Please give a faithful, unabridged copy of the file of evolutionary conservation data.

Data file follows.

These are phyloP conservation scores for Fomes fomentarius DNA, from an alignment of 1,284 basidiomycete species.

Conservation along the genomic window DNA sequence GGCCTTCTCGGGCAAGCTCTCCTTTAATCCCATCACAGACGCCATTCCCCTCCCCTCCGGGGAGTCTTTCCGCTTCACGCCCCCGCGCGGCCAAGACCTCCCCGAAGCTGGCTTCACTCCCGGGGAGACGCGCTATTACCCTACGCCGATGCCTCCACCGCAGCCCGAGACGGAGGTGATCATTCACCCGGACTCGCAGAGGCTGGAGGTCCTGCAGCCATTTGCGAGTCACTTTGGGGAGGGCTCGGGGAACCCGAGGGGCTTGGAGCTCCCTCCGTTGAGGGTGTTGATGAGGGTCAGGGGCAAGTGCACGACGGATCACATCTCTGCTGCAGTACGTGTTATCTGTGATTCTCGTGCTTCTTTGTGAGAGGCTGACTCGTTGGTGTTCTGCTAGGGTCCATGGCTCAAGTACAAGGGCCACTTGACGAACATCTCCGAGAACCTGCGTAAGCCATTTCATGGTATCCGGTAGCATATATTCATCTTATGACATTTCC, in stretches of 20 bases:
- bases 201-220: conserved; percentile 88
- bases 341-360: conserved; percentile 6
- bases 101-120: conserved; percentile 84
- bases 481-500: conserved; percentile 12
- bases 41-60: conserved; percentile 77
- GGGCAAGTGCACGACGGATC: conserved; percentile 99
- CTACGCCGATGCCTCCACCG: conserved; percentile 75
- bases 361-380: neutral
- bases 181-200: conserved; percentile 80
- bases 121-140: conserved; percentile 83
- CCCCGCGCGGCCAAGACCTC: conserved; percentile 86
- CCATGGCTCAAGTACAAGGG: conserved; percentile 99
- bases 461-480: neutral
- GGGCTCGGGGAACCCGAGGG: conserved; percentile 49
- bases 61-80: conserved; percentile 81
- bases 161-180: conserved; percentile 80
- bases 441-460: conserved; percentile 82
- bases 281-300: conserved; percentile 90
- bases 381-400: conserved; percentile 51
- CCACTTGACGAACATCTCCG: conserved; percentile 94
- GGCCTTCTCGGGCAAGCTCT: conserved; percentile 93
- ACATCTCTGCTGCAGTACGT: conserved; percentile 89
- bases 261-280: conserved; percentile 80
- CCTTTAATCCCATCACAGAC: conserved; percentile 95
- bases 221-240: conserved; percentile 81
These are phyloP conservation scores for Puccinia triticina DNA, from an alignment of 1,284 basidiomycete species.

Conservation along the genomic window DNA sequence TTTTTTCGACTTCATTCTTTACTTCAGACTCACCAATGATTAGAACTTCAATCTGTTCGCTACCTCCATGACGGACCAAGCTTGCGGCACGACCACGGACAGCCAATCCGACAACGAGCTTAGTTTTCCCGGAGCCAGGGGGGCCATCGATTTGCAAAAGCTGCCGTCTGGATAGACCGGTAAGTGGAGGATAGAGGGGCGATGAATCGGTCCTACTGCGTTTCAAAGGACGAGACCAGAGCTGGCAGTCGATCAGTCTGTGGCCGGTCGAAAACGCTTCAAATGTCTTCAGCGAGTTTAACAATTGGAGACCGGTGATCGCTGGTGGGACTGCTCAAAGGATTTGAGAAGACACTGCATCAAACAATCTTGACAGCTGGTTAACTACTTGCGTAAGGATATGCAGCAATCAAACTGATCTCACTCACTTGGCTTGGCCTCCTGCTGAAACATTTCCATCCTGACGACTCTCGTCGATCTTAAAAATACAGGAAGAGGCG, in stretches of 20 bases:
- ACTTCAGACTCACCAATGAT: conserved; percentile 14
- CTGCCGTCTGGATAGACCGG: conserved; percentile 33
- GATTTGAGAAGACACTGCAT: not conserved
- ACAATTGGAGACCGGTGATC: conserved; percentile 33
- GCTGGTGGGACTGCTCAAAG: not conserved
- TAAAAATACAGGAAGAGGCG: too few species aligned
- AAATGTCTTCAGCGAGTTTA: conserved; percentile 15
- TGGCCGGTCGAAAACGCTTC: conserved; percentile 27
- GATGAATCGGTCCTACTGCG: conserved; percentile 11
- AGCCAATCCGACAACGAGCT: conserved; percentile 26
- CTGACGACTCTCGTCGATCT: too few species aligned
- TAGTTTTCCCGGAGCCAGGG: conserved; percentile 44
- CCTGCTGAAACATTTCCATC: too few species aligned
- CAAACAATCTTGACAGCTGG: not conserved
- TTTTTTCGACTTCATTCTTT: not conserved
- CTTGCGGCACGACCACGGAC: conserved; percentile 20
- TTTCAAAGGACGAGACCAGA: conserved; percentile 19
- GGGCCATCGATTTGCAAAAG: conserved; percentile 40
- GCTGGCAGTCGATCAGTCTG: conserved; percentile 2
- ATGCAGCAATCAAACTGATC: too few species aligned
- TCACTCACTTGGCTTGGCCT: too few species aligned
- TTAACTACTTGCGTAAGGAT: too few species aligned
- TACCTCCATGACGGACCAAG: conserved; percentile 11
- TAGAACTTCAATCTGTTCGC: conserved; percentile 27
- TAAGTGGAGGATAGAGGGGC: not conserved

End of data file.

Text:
These are phyloP conservation scores for Fomes fomentarius DNA, from an alignment of 1,284 basidiomycete species.

Conservation along the genomic window DNA sequence GGCCTTCTCGGGCAAGCTCTCCTTTAATCCCATCACAGACGCCATTCCCCTCCCCTCCGGGGAGTCTTTCCGCTTCACGCCCCCGCGCGGCCAAGACCTCCCCGAAGCTGGCTTCACTCCCGGGGAGACGCGCTATTACCCTACGCCGATGCCTCCACCGCAGCCCGAGACGGAGGTGATCATTCACCCGGACTCGCAGAGGCTGGAGGTCCTGCAGCCATTTGCGAGTCACTTTGGGGAGGGCTCGGGGAACCCGAGGGGCTTGGAGCTCCCTCCGTTGAGGGTGTTGATGAGGGTCAGGGGCAAGTGCACGACGGATCACATCTCTGCTGCAGTACGTGTTATCTGTGATTCTCGTGCTTCTTTGTGAGAGGCTGACTCGTTGGTGTTCTGCTAGGGTCCATGGCTCAAGTACAAGGGCCACTTGACGAACATCTCCGAGAACCTGCGTAAGCCATTTCATGGTATCCGGTAGCATATATTCATCTTATGACATTTCC, in stretches of 20 bases:
- bases 201-220: conserved; percentile 88
- bases 341-360: conserved; percentile 6
- bases 101-120: conserved; percentile 84
- bases 481-500: conserved; percentile 12
- bases 41-60: conserved; percentile 77
- GGGCAAGTGCACGACGGATC: conserved; percentile 99
- CTACGCCGATGCCTCCACCG: conserved; percentile 75
- bases 361-380: neutral
- bases 181-200: conserved; percentile 80
- bases 121-140: conserved; percentile 83
- CCCCGCGCGGCCAAGACCTC: conserved; percentile 86
- CCATGGCTCAAGTACAAGGG: conserved; percentile 99
- bases 461-480: neutral
- GGGCTCGGGGAACCCGAGGG: conserved; percentile 49
- bases 61-80: conserved; percentile 81
- bases 161-180: conserved; percentile 80
- bases 441-460: conserved; percentile 82
- bases 281-300: conserved; percentile 90
- bases 381-400: conserved; percentile 51
- CCACTTGACGAACATCTCCG: conserved; percentile 94
- GGCCTTCTCGGGCAAGCTCT: conserved; percentile 93
- ACATCTCTGCTGCAGTACGT: conserved; percentile 89
- bases 261-280: conserved; percentile 80
- CCTTTAATCCCATCACAGAC: conserved; percentile 95
- bases 221-240: conserved; percentile 81
These are phyloP conservation scores for Puccinia triticina DNA, from an alignment of 1,284 basidiomycete species.

Conservation along the genomic window DNA sequence TTTTTTCGACTTCATTCTTTACTTCAGACTCACCAATGATTAGAACTTCAATCTGTTCGCTACCTCCATGACGGACCAAGCTTGCGGCACGACCACGGACAGCCAATCCGACAACGAGCTTAGTTTTCCCGGAGCCAGGGGGGCCATCGATTTGCAAAAGCTGCCGTCTGGATAGACCGGTAAGTGGAGGATAGAGGGGCGATGAATCGGTCCTACTGCGTTTCAAAGGACGAGACCAGAGCTGGCAGTCGATCAGTCTGTGGCCGGTCGAAAACGCTTCAAATGTCTTCAGCGAGTTTAACAATTGGAGACCGGTGATCGCTGGTGGGACTGCTCAAAGGATTTGAGAAGACACTGCATCAAACAATCTTGACAGCTGGTTAACTACTTGCGTAAGGATATGCAGCAATCAAACTGATCTCACTCACTTGGCTTGGCCTCCTGCTGAAACATTTCCATCCTGACGACTCTCGTCGATCTTAAAAATACAGGAAGAGGCG, in stretches of 20 bases:
- ACTTCAGACTCACCAATGAT: conserved; percentile 14
- CTGCCGTCTGGATAGACCGG: conserved; percentile 33
- GATTTGAGAAGACACTGCAT: not conserved
- ACAATTGGAGACCGGTGATC: conserved; percentile 33
- GCTGGTGGGACTGCTCAAAG: not conserved
- TAAAAATACAGGAAGAGGCG: too few species aligned
- AAATGTCTTCAGCGAGTTTA: conserved; percentile 15
- TGGCCGGTCGAAAACGCTTC: conserved; percentile 27
- GATGAATCGGTCCTACTGCG: conserved; percentile 11
- AGCCAATCCGACAACGAGCT: conserved; percentile 26
- CTGACGACTCTCGTCGATCT: too few species aligned
- TAGTTTTCCCGGAGCCAGGG: conserved; percentile 44
- CCTGCTGAAACATTTCCATC: too few species aligned
- CAAACAATCTTGACAGCTGG: not conserved
- TTTTTTCGACTTCATTCTTT: not conserved
- CTTGCGGCACGACCACGGAC: conserved; percentile 20
- TTTCAAAGGACGAGACCAGA: conserved; percentile 19
- GGGCCATCGATTTGCAAAAG: conserved; percentile 40
- GCTGGCAGTCGATCAGTCTG: conserved; percentile 2
- ATGCAGCAATCAAACTGATC: too few species aligned
- TCACTCACTTGGCTTGGCCT: too few species aligned
- TTAACTACTTGCGTAAGGAT: too few species aligned
- TACCTCCATGACGGACCAAG: conserved; percentile 11
- TAGAACTTCAATCTGTTCGC: conserved; percentile 27
- TAAGTGGAGGATAGAGGGGC: not conserved